Right now with just my temporary fix this rifle is shooting lights out so I am in a very good place already, no need to rush anything. After cleaning the barrel and placing the barreled action back in the stock my CZ put one fouling shot 2” low at 100 and the next two in the same slightly oblong hole.

    The next three rounds were a group of about .6” at .2 gr. higher powder charge. The next two batches were three shots .2 gr higher and .1 gr higher (Max) and those were each a one hole tiny little clover leaf. Two three shot groups either of which I can cover with less than my little finger nail.

    Color me happy!

    Thanks and best regards

    Three44s
    Quit fretting about climate change. Itís how much stronger gravity is getting every day that is bothering me!

  15. #15
    Boolit Master
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    Tripplebeards,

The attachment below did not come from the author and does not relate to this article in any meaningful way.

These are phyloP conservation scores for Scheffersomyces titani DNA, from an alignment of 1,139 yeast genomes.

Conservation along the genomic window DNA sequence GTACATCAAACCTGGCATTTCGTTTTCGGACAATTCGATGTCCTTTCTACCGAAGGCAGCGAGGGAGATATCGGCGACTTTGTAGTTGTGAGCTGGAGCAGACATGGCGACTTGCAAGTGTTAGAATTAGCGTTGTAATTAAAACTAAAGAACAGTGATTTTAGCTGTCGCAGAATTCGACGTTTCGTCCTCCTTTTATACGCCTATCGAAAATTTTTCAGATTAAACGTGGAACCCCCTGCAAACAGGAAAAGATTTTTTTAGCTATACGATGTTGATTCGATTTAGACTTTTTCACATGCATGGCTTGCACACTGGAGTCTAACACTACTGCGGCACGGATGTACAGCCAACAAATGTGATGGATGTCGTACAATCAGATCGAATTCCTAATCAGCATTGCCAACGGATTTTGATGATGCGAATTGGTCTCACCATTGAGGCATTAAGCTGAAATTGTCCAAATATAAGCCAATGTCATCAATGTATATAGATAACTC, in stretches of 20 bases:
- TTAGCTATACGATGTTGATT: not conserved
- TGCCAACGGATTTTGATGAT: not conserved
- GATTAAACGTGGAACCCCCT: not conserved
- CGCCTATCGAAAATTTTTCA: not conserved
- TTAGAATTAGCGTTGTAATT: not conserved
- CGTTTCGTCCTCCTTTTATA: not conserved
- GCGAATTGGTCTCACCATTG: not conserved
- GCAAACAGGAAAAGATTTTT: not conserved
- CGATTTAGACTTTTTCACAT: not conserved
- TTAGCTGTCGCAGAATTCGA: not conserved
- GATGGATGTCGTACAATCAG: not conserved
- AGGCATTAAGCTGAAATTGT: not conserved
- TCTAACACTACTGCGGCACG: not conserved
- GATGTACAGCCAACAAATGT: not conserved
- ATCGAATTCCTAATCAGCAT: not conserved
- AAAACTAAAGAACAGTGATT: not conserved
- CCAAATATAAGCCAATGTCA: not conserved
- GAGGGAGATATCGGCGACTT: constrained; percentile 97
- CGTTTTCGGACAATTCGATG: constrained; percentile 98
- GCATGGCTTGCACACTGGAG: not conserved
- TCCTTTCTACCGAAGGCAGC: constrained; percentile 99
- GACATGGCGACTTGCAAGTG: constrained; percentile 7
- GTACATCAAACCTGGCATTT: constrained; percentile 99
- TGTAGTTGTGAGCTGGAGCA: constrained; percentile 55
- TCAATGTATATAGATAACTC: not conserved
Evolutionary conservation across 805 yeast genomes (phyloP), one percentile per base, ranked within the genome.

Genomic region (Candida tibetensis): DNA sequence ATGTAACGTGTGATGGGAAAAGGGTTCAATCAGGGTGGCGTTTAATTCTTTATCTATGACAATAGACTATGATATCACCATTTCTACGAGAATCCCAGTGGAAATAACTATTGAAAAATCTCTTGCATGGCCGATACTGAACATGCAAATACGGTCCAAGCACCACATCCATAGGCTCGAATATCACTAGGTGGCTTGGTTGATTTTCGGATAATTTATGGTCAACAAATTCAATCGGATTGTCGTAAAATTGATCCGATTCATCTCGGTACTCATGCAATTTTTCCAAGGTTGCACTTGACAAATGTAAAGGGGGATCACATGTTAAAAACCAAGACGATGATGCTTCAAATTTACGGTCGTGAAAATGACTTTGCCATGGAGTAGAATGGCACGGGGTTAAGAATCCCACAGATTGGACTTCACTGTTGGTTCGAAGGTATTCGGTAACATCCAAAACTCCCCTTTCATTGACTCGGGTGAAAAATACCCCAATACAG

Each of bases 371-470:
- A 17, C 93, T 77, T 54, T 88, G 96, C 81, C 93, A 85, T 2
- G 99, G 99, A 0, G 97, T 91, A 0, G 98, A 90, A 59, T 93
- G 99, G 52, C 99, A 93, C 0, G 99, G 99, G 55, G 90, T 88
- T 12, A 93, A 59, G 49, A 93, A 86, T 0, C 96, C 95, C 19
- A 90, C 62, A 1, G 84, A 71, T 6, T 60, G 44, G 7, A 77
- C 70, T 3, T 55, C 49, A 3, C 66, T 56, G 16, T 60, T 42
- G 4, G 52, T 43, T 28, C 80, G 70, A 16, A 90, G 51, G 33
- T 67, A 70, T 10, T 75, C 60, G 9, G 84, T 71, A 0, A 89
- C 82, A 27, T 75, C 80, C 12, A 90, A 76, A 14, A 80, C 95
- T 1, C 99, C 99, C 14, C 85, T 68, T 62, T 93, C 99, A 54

That is a very good result for your 44mag bolt gun. I am impressed!

    Do you use Acura glass?

    I have worked with Devcon lately for repairing plastics in the near past. I think I have heard of it being used in bedding jobs as well. Devcon steel perhaps?

    Best regards and thanks

    Three44s
    Quit fretting about climate change. Itís how much stronger gravity is getting every day that is bothering me!

  16. #16
    Boolit Master Tripplebeards's Avatar
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    Brownells acraglass is all I’ve ever used. I know I did a post here on it about two years ago showing how I did it with photographs on my 77/44.
    Last edited by Tripplebeards; 11-12-2019 at 01:25 AM.

  17. #17
    Boolit Master
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    YouTube is our friend when it comes to self education. I spent a good bit of time this evening with some bedding vids. Fascinating but easy to understand!